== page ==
Garrett hired Matt Steiner as the face of the Banker’s Building acquisition, and it worked. Garrett traded his residential property deeds for stock in the Banker’s Building, gaining a controlling interest in the corporation that owned the property.

Garrett Moves Back to Houston 

Melvin I. Belli, right, a San Francisco lawyer, reads a statement for his weeping client, Bernard S. Garrett, in an appearance before the Senate Investigations Subcommittee in Washington, April 1, 1965. Garrett broke down on the witness stand while trying to explain his role in a real estate mortgage deal blamed for the collapse of a Marlin, Texas bank.

Melvin I. Belli, right, a San Francisco lawyer, reads a statement for his weeping client, Bernard S. Garrett, in an appearance before the Senate Investigations Subcommittee in Washington, April 1, 1965. Garrett broke down on the witness stand while trying to explain his role in a real estate mortgage deal blamed for the collapse of a Marlin, Texas bank.

But Garrett wasn’t done. “I had a desire to return to Houston, Texas, the place of my birth to give relief to local colored people who were having great difficulty obtaining real estate loans,” he later said in testimony about his dealings before a senate subcommittee.

“There was an orchestrated effort to keep African Americans from becoming a viable economic competitor in this country,” says Blair Smith, chief investment officer of the Upper Manhattan Empowerment Zone Development Corporation, a commercial real estate lender. “The building block to success, to building wealth, is equity. You have to have ownership. That's why real estate is so important.”

Creating Opportunities for African Americans 

Garrett wanted to create opportunities for African Americans who were routinely subjected to redlining, where banks denied them loans, relegating them to segregated and impoverished neighborhoods and limited income potential. With capital from Don Silverthorne, president of San Francisco National Bank who knew Morris, in 1963 Garrett and Morris bought the Main Land Bank & Trust Co. in Texas City, Texas, with Steiner as their front man. Steiner also fronted their purchase of another Texas bank, First National Bank of Marlin.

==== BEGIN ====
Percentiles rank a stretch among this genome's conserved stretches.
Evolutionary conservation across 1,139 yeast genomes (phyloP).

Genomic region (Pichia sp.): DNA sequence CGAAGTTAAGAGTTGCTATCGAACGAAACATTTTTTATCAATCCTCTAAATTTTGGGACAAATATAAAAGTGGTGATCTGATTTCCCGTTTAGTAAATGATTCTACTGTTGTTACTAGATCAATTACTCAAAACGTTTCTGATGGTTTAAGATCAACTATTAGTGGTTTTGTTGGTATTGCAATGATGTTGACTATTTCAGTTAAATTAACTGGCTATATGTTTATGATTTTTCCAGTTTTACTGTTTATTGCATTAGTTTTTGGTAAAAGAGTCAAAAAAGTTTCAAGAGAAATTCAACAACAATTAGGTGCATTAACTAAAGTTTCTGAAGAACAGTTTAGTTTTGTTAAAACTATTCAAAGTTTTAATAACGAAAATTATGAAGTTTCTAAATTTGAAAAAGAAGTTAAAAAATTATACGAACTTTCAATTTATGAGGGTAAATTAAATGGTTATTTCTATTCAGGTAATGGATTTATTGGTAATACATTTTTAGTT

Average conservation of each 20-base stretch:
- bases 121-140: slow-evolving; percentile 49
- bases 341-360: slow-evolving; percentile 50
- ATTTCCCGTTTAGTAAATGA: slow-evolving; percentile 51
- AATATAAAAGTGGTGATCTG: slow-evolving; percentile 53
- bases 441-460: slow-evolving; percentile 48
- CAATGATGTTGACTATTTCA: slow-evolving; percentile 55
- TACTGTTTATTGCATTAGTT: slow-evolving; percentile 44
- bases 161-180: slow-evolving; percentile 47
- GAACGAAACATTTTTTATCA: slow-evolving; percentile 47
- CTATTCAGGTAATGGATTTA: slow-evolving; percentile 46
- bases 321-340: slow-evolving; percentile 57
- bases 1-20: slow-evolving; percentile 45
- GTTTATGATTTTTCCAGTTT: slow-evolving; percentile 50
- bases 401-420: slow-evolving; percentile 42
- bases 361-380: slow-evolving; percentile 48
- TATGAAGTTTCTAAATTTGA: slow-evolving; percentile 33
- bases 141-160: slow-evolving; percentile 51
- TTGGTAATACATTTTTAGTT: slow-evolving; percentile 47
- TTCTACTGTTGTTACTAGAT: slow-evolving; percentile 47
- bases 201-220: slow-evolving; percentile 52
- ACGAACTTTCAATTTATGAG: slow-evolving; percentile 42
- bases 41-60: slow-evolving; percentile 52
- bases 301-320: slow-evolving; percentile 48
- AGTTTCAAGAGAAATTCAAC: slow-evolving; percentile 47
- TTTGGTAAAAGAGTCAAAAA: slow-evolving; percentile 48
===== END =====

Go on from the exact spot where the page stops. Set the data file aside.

Garrett’s banks became a lifeline for the black community. “Black-owned banks were able to help African Americans participate in the economy in ways they were never able to participate,” says Winford. “They were able to purchase homes, take out a small loan to purchase an appliance or a car. Many black churches and schools were helped and saved because of African American-owned banks.”

When Steiner made a series of mishaps as banking laws were changing, Garrett and Morris found themselves under a government investigation, led by Arkansas Senator John McLellan, an anti-corruption sleuth and a vocal opponent of civil rights legislation.

In 1965, Garrett and Morris were sentenced to three years for misapplying $189,000 in bank funds. They served nine months. Garrett started other businesses but none on the scale he had previously known. He died in a Los Angeles nursing home in 1999. His life is portrayed in the 2020 film, “The Banker.”

“He could have functioned and operated and been successful without even thinking, ‘What about African Americans in Texas?’” said Winford. “But he saw a bigger picture.”  

FACT CHECK: We strive for accuracy and fairness. But if you see something that doesn't look right, click here to contact us! HISTORY reviews and updates its content regularly to ensure it is complete and accurate.

RELATED CONTENT